This session is held at Northeastern University's Fenway Center, adjacent to the NEC campus on Gainsborough Street. Campus map.
Harry Partch (1901–1974), while one of America's best-known maverick composers, is also one of the least performed—mainly due to the one-of-a-kind instruments he created in order to generate the sounds his music demanded. The instruments themselves are difficult to transport, and they require performers with specialized knowledge of how Partch intended them to be used.
This week during a symposium and festival, co-hosted by New England Conservatory and Northeastern University, many of Partch's instruments will travel from New Jersey to NEC's Jordan Hall, with the help of their custodian, Dean Drummond. Visitors will be able to examine them and hear them used in concert. Scholars will gather to explore the continuing impact of Partch’s work, with a combination of academic conference sessions, interactive workshops, and concert performances housed at both NEC and Northeastern.
11:00am symposium session 4
Jody Diamond "Will the Real American Gamelan Please Stand Up?"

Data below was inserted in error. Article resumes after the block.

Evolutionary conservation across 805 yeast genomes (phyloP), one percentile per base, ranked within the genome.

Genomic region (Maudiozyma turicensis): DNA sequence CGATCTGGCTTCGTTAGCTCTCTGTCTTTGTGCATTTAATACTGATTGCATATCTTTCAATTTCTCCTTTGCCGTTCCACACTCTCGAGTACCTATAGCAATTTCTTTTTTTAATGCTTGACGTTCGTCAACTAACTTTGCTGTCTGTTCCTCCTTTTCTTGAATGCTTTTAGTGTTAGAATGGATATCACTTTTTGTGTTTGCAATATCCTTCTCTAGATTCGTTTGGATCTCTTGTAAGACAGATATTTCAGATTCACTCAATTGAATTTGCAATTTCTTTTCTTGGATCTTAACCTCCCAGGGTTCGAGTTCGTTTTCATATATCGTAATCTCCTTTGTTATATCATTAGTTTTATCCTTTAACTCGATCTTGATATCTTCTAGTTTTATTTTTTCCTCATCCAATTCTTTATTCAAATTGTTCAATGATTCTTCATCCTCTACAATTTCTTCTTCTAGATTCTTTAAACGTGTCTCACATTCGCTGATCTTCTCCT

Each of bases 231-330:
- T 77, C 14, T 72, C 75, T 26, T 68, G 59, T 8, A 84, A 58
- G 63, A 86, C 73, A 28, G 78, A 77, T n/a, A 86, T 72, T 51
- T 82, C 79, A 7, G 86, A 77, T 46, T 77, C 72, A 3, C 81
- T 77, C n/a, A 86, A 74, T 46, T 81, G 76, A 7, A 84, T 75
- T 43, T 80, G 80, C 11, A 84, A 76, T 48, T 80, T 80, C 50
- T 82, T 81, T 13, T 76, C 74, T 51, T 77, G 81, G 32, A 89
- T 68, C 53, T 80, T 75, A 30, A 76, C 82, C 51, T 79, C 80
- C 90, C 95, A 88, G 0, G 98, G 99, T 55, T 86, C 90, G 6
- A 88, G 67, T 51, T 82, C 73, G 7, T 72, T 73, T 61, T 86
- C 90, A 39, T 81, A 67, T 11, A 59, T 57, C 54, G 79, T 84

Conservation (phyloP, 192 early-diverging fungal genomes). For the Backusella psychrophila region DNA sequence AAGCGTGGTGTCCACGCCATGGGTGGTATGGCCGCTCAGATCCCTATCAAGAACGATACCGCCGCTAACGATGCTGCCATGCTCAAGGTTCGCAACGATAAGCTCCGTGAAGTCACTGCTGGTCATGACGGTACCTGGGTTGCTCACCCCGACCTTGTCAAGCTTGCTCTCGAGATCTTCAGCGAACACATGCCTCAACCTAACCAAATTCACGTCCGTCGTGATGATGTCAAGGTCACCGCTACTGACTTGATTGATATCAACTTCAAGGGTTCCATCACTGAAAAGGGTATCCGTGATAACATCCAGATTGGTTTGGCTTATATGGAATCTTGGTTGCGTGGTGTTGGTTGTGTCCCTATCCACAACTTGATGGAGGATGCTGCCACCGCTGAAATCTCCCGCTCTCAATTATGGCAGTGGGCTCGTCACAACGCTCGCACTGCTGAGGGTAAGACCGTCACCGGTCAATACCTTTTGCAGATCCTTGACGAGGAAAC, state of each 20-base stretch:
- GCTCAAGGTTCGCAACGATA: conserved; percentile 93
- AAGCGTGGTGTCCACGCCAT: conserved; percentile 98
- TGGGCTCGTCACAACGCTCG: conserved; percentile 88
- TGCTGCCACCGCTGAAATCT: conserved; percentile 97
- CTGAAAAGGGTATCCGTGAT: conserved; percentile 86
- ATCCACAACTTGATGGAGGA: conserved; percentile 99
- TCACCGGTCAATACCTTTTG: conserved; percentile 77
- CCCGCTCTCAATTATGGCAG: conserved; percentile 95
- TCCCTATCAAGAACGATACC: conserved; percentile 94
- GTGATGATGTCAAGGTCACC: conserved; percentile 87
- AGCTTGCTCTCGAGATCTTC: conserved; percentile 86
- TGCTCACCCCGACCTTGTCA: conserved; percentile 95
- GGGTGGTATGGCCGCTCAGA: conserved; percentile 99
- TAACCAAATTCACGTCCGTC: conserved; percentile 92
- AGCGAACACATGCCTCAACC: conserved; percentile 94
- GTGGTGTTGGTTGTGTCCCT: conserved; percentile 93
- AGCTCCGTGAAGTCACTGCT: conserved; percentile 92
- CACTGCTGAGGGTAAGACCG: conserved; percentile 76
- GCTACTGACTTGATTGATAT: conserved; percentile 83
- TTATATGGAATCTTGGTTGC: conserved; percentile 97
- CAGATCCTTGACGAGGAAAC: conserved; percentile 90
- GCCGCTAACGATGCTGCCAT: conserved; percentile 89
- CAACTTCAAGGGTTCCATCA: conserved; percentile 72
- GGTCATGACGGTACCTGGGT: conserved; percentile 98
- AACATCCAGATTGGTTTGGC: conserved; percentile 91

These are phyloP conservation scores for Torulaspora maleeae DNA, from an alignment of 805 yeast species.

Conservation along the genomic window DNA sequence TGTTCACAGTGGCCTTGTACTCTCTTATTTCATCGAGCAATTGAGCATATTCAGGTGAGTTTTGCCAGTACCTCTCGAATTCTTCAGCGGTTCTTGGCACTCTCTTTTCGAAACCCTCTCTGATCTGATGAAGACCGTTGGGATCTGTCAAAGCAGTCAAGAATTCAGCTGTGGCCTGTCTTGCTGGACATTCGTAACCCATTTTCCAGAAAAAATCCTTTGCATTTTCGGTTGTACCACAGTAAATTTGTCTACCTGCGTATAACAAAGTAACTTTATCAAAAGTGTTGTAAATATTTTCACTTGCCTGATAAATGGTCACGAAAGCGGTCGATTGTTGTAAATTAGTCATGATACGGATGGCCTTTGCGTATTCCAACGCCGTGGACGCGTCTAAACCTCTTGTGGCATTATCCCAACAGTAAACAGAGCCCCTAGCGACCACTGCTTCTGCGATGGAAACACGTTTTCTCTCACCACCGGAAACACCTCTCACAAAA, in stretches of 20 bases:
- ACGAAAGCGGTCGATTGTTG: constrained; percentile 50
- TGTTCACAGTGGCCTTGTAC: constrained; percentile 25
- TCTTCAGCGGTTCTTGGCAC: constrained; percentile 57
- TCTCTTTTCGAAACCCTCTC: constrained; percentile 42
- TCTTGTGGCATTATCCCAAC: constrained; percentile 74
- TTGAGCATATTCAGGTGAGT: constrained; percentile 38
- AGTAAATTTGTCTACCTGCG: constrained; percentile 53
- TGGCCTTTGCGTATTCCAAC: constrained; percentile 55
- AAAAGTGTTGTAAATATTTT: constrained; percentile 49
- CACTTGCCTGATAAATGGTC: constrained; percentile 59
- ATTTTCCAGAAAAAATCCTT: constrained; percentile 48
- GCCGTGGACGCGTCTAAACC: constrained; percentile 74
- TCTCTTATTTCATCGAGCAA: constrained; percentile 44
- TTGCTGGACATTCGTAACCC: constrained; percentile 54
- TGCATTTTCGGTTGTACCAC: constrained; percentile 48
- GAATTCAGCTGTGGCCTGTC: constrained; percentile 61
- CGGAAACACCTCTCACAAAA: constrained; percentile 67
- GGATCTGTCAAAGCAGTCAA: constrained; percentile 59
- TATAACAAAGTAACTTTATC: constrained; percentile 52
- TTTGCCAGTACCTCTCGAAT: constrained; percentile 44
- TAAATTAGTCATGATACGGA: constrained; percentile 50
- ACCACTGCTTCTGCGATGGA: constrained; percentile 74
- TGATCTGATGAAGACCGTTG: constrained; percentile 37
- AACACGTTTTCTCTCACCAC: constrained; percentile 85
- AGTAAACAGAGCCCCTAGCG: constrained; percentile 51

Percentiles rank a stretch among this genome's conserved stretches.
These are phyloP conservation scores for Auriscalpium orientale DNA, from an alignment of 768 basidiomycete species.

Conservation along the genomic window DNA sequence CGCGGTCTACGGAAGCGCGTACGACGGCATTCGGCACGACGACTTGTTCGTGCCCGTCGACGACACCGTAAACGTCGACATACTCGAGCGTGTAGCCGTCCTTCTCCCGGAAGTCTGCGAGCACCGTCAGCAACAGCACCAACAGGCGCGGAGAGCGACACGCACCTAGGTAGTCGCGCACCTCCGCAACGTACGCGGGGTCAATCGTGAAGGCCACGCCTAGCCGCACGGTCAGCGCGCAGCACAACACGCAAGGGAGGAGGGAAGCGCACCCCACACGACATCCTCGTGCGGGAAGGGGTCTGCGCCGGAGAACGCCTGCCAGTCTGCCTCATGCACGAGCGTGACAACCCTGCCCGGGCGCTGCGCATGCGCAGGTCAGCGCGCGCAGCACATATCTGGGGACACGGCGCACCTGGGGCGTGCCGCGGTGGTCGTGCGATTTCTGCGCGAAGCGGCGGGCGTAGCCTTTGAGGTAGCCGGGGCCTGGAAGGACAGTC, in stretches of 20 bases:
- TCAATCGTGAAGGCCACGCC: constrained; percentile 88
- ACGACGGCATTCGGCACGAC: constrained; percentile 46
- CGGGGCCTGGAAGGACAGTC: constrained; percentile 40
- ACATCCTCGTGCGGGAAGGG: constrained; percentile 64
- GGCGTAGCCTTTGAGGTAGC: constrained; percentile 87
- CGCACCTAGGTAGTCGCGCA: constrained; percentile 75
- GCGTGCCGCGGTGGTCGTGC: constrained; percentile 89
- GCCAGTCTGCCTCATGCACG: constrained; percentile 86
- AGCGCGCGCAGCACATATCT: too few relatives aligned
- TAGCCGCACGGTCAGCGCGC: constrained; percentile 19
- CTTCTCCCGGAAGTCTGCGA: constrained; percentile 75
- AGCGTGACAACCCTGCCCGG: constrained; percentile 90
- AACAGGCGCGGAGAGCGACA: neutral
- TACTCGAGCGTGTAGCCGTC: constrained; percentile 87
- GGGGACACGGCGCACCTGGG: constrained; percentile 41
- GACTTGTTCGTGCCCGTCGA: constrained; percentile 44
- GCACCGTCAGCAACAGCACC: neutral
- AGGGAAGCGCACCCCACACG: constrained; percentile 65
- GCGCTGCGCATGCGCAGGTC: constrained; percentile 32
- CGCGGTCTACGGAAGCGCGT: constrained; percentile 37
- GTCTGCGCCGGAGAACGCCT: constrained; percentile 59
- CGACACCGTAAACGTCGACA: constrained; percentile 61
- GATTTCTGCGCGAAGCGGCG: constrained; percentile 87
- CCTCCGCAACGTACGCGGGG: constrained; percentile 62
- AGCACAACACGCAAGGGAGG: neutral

With Harry Partch's own explorations of just intonation in mind, a look at two sets of instruments built and designed by Lou Harrison and William Colvig, and how their tunings relate to Javanese slendro and pelog, vs. 5-limit Just Intonation.
Read a detailed abstract.
11:45am symposium session 4
Sara Haefeli "The Microtonal Division between Cage and Partch"
What happened to the relationship between John Cage and Harry Partch in 1967, when Cage undertook a commissioned microtonal work that initially referenced Partch's 43-tone system?
Read a detailed abstract.
Harry Partch is best known as a radically individualistic musical experimentalist, an emblematic “American maverick.” Seeking to create a music close to human speech, he found himself “seduced into carpentry” to create an orchestra of unique instruments and a substantial corpus of instrumental, vocal and dramatic works. His 25-year career cut across composition, music theory, and instrument building, and its conscious links to music making outside of Europe have attracted the attention of a diverse following of listeners, musicians and scholars.
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